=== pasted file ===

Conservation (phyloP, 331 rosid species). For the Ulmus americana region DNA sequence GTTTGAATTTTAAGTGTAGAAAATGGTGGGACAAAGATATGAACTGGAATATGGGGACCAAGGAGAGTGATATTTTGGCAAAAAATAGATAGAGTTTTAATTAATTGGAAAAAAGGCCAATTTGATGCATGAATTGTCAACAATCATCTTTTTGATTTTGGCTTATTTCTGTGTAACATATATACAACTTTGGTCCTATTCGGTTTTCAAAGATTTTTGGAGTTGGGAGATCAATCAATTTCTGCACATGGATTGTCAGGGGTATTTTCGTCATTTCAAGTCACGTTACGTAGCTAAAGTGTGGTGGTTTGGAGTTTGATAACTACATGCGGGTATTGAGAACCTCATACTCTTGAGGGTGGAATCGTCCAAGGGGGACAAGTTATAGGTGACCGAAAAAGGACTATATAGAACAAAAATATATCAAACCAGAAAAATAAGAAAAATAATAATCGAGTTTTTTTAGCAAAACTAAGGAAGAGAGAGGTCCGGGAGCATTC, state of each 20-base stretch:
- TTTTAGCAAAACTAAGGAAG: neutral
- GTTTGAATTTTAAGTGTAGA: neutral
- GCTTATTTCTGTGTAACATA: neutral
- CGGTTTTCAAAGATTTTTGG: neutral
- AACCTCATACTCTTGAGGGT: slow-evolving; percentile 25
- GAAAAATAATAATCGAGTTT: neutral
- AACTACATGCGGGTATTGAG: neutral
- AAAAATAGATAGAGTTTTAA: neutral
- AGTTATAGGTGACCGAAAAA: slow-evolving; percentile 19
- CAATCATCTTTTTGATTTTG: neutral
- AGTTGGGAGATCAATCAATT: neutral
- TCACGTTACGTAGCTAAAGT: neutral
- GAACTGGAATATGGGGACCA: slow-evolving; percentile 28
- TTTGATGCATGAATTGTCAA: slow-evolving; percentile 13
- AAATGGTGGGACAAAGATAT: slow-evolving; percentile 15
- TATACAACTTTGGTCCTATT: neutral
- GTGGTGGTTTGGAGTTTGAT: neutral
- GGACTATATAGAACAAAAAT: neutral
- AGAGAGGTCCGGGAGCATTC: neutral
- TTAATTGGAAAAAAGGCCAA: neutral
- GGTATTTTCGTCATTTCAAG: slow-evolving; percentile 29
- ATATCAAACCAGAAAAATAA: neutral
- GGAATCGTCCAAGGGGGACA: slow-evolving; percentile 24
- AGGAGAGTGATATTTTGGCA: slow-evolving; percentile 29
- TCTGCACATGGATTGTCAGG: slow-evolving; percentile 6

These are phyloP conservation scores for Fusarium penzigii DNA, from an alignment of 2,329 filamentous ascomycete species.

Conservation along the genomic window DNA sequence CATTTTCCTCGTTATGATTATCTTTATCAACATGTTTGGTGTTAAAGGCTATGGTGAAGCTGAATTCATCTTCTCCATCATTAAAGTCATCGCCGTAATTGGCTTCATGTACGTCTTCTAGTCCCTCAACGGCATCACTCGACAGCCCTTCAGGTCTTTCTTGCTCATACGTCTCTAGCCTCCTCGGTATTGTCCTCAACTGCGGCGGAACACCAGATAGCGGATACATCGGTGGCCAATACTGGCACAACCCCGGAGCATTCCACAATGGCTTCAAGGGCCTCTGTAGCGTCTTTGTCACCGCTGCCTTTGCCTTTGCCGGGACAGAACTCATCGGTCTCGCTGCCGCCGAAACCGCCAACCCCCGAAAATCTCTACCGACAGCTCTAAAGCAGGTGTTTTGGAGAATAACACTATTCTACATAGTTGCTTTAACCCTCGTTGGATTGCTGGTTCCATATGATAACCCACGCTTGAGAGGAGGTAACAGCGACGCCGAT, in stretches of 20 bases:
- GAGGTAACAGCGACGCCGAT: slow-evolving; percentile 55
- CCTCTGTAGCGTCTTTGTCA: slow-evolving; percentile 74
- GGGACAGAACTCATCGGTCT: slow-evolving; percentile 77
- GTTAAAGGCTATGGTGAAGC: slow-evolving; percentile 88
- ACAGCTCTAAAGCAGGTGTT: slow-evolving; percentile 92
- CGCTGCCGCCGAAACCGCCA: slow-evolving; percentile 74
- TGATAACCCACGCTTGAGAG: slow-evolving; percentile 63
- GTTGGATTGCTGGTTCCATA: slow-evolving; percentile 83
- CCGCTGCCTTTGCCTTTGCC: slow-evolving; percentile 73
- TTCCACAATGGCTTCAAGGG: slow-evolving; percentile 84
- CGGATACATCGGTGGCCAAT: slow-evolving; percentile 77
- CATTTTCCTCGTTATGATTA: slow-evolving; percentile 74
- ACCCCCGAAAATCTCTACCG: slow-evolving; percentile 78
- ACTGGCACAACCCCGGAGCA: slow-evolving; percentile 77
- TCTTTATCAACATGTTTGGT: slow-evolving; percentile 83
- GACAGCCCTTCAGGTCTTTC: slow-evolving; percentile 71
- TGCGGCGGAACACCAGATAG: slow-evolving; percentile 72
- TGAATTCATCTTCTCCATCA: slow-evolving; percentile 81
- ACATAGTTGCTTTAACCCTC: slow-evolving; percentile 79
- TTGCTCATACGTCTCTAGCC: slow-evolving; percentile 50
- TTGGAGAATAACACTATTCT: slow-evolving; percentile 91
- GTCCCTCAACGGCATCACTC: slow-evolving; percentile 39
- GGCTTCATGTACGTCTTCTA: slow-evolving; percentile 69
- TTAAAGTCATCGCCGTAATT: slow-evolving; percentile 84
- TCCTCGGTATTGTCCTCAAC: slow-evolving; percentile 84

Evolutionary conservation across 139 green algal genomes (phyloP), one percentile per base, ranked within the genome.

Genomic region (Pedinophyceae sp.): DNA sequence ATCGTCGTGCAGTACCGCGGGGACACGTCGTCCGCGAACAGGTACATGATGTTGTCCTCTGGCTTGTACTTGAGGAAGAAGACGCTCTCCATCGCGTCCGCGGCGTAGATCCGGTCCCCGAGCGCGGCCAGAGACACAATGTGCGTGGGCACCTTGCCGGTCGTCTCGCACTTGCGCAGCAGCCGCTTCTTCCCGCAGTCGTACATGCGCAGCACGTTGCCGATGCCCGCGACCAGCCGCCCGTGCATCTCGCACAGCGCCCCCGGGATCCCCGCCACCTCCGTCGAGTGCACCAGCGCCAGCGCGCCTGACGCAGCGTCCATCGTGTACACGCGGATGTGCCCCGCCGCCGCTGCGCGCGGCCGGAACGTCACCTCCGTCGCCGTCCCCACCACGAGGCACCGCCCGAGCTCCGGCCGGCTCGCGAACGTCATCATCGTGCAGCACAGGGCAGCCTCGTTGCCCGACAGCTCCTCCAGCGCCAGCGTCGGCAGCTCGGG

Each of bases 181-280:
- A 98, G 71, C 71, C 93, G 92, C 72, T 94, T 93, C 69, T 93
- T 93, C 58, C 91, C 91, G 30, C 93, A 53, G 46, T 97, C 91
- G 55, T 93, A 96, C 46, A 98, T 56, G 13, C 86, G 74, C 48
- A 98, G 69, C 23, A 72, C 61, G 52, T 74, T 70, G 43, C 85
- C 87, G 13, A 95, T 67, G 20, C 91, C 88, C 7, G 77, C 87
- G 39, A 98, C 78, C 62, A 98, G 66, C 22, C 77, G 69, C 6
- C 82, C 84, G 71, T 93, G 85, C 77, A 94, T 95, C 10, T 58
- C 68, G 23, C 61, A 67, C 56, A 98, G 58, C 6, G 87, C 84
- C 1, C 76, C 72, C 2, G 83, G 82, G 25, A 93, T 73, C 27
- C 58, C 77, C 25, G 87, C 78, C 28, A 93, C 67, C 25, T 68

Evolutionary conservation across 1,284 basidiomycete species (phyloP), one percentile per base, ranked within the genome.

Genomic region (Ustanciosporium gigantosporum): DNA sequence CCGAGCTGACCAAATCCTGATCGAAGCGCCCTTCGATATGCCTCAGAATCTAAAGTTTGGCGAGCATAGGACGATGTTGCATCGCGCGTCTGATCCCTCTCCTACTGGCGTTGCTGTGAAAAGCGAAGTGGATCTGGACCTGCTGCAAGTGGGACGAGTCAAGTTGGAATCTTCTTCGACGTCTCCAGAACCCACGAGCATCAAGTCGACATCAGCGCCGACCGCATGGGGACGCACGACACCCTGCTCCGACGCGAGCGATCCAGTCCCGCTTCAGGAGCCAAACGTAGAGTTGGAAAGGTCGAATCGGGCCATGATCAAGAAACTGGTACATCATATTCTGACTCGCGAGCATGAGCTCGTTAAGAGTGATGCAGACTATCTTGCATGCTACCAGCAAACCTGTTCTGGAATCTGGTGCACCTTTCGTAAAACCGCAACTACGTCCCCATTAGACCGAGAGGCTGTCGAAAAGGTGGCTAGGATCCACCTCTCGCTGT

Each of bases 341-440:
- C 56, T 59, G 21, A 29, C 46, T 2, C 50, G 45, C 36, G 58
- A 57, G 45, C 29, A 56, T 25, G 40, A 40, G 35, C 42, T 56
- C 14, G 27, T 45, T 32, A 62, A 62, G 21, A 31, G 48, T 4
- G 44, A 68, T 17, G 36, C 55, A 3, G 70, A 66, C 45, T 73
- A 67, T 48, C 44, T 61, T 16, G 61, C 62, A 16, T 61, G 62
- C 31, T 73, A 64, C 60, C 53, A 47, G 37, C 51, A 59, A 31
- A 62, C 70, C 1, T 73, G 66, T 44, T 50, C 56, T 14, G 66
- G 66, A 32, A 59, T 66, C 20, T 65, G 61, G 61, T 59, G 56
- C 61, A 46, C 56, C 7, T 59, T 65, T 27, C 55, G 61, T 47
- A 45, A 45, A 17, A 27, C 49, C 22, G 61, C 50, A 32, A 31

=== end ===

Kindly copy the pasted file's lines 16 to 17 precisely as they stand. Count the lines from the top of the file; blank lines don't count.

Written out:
- AAATGGTGGGACAAAGATAT: slow-evolving; percentile 15
- TATACAACTTTGGTCCTATT: neutral